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In the pf firewall, the pf.conf man page 'parameters' section states that "protocol" is anything from /etc/protocols, and that it's distinct from "address family" ("<af>") which is inet or inet6. /etc/protocols in turn includes "IPv6" as a protocols, and in applications based on BSD such as the pfSense firewall, IPv6 is sometimes listed as a protocol as distinct from an IP family (eg in NAT rule definitions).

But IPv6 isn't a protocol in the sense that tcp/udp/icmp are. There's a clear logical and functional distinction between IPv4/IPv6 as the two IP address families (the underlying transport), and the many protocols transported within IPv4/IPv6.

(If it were then
nat on em1 inet proto ipv6 from 1.2.3.4 to any -> 5.6.7.8 port 2000:2999 and
block drop in inet proto ipv6 from 1.2.3.4 to any
would be meaningful and comparable to
nat on em1 inet proto tcp from 1.2.3.4 to any -> 5.6.7.8 port 2000:2999 and
block drop in inet proto tcp from 1.2.3.4 to any )

When would IPv6 be meaningful or used in the "protocol" field in a PF rule, as opposed to specifying it as the address family? (And could NAT being almost always used for IPv4 only, have anything to do with it?)

2 Answers 2

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IPv6 is a protocol in the sense that TCP/UDP/ICMP are. While they work on different layers, there's nothing that stops you from layering IP on top of IP in order to get a simple VPN-like tunnel. (Compare this with IP inside GRE inside IP.) For this reason both IPv4 and IPv6 have protocol number assignments – a nested IPv4 packet is "protocol 4", IPv6 is "protocol 41".

More specifically, IPv6-over-IPv4 is also known as "6in4" or "proto41", a common transition mechanism used for obtaining IPv6 connectivity from a tunnel provider through an IPv4-only network. (Hurricane Electric is a popular one; there is also automatic "6to4" using anycast relays.)

pfSense has documentation for configuring such a tunnel – in FreeBSD this would be done using a gif(4) interface; on Linux, using sit or ipip. The tunnel provider has identical (but mirrored) configuration which unpacks the inner IP packet and forwards it to its native IPv6 network.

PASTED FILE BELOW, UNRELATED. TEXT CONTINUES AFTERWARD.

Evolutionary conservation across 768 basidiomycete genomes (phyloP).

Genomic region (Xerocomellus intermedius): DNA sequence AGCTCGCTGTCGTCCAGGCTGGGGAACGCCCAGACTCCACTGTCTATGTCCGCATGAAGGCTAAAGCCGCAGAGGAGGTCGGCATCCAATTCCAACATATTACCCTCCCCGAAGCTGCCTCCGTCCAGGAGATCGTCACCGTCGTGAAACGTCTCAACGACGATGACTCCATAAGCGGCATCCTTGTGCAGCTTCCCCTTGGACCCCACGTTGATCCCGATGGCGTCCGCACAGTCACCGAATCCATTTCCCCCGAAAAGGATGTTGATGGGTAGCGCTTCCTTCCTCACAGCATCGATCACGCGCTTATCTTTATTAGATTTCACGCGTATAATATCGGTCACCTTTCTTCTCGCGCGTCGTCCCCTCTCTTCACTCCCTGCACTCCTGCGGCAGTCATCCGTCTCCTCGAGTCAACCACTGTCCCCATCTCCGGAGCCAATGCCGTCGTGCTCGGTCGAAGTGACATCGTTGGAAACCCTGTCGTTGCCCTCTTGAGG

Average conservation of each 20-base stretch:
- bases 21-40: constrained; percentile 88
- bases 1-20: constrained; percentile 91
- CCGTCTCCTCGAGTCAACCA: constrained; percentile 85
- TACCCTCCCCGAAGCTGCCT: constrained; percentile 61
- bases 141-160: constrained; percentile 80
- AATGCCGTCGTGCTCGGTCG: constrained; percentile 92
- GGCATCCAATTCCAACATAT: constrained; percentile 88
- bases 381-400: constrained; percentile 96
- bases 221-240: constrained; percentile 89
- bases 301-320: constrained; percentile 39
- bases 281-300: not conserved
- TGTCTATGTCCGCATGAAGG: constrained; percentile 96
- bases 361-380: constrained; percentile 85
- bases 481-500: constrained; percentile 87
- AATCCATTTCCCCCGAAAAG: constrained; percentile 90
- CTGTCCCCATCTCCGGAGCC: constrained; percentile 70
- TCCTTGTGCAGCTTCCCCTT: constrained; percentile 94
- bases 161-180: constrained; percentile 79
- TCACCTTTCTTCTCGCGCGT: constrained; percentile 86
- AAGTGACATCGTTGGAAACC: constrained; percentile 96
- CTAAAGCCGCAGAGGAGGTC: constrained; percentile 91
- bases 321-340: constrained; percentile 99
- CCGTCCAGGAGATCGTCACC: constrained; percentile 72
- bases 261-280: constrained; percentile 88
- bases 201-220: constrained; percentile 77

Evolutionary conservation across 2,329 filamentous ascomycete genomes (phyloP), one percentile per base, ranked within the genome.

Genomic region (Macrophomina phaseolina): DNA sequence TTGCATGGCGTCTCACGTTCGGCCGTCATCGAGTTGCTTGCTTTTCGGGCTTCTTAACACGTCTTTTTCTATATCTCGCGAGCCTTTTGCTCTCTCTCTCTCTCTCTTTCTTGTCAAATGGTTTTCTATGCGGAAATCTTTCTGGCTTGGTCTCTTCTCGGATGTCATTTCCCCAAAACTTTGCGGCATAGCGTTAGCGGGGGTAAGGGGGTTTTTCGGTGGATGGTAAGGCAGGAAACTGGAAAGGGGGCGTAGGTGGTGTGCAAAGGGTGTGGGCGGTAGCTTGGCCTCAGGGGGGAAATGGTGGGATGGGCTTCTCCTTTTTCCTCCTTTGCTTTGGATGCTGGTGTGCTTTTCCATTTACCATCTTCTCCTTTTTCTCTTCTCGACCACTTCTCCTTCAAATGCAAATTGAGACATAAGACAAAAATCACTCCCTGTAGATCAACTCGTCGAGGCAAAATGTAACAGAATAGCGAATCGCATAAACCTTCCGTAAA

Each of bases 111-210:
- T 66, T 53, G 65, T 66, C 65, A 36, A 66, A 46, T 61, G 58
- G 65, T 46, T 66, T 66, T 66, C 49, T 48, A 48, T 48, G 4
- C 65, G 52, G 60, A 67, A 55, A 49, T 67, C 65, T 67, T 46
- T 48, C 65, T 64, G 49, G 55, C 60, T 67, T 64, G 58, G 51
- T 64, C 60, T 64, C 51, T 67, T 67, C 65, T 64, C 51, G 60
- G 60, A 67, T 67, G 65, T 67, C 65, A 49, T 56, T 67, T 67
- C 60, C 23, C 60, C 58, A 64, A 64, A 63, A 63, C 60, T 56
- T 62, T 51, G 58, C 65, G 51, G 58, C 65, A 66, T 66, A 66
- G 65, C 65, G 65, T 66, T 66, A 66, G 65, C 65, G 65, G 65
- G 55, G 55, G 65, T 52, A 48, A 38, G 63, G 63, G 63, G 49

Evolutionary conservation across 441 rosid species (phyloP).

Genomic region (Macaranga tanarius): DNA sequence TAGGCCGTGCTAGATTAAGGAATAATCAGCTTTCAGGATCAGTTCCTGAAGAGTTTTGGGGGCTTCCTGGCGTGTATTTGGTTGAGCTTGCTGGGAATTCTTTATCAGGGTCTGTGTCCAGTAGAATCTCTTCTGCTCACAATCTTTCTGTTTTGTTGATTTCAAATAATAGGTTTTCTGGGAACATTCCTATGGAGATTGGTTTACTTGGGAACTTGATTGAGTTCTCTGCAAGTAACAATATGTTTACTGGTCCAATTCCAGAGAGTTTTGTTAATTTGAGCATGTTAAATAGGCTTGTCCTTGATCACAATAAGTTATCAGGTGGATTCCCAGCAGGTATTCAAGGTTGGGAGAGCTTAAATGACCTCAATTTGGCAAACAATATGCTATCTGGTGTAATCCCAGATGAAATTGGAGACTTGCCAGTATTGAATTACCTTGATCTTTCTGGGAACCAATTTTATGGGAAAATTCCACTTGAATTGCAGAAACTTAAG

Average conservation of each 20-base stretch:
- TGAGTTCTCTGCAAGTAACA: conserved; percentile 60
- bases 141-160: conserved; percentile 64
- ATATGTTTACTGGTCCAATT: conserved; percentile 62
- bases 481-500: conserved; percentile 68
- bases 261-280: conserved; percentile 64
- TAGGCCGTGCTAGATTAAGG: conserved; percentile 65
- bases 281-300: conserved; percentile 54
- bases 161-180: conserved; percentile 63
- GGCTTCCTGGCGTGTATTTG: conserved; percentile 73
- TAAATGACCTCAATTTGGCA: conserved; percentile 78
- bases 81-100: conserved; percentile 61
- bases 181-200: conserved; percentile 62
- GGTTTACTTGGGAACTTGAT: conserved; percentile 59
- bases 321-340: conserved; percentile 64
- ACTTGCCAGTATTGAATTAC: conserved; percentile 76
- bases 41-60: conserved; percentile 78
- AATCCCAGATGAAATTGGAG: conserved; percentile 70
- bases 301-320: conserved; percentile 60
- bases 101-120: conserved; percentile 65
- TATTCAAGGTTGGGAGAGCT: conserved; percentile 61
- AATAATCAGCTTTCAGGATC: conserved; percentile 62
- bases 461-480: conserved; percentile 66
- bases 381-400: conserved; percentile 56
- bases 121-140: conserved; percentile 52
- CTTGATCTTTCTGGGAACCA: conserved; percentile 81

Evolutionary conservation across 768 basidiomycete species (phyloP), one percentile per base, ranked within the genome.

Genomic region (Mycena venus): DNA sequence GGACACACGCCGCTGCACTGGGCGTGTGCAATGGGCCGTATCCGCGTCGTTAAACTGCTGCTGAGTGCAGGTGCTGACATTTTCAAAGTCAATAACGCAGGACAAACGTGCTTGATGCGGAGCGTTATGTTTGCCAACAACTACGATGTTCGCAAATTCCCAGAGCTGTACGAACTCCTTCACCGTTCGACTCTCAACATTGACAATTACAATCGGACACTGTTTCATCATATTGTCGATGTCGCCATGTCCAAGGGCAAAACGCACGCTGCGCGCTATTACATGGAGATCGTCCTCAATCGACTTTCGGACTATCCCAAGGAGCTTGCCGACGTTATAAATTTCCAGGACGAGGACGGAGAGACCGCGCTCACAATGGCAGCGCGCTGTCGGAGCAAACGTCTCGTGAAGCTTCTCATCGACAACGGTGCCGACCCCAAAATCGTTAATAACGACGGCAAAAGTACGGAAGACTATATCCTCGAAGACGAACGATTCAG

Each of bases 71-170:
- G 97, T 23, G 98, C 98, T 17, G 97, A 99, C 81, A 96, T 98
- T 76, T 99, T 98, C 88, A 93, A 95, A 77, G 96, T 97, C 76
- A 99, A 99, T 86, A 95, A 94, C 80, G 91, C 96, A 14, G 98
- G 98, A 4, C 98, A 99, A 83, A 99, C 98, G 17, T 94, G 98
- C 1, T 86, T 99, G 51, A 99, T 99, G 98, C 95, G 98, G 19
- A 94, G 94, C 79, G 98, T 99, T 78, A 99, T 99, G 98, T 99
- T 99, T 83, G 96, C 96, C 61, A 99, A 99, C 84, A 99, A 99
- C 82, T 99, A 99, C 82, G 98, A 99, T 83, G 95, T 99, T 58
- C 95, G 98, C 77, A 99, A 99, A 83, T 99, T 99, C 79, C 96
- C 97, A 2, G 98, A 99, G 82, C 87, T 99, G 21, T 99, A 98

This isn't the most ideal tunnel method compared to e.g. GRE, L2TP (only one tunnel per outer src/dst pair); or FOU, GUE (many home routers don't allow port-forwarding anything that's not TCP or UDP); or special VPN protocols (no authentication, no encryption). It is however the simplest possible tunnel, and one with the least overhead (only 20 bytes).


Obligatory "Inception" reference: IPv4 requires a minimum MTU of 68 bytes, while IPv6 bumps it to 1280 bytes. With default Ethernet MTU of 1500, the maximum number of times you can stack IPv4 tunnels is ~70, and likewise ~5 layers for IPv6.

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  • If that was the reason, I'd have expected to see it identified as "encapsulated IPv6" to distinguish it from the underlying transport. Its unlike computer standards to create ambiguity in this way. So does this mean that filtering inet proto ipv6 will capture only IPv6 which has been encapsulated over IPv4 in some manner?
    – Stilez
    Oct 3, 2016 at 14:48
  • Well, it's already identified as "encapsulated IPv6" based on the fact that proto always matches the (outer) IP header's protocol field, not the Ethernet header's ethertype. So pass etc. inet proto ipv6 is indeed something you'd use to match only 6to4 tunnels.
    – user1686
    Oct 3, 2016 at 14:52
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Because Pf itself works not in channel layer. For e. g., it won't intercept no RAW sockets communications, ARP's ones and so on.

It's already in Networking level — by its design.

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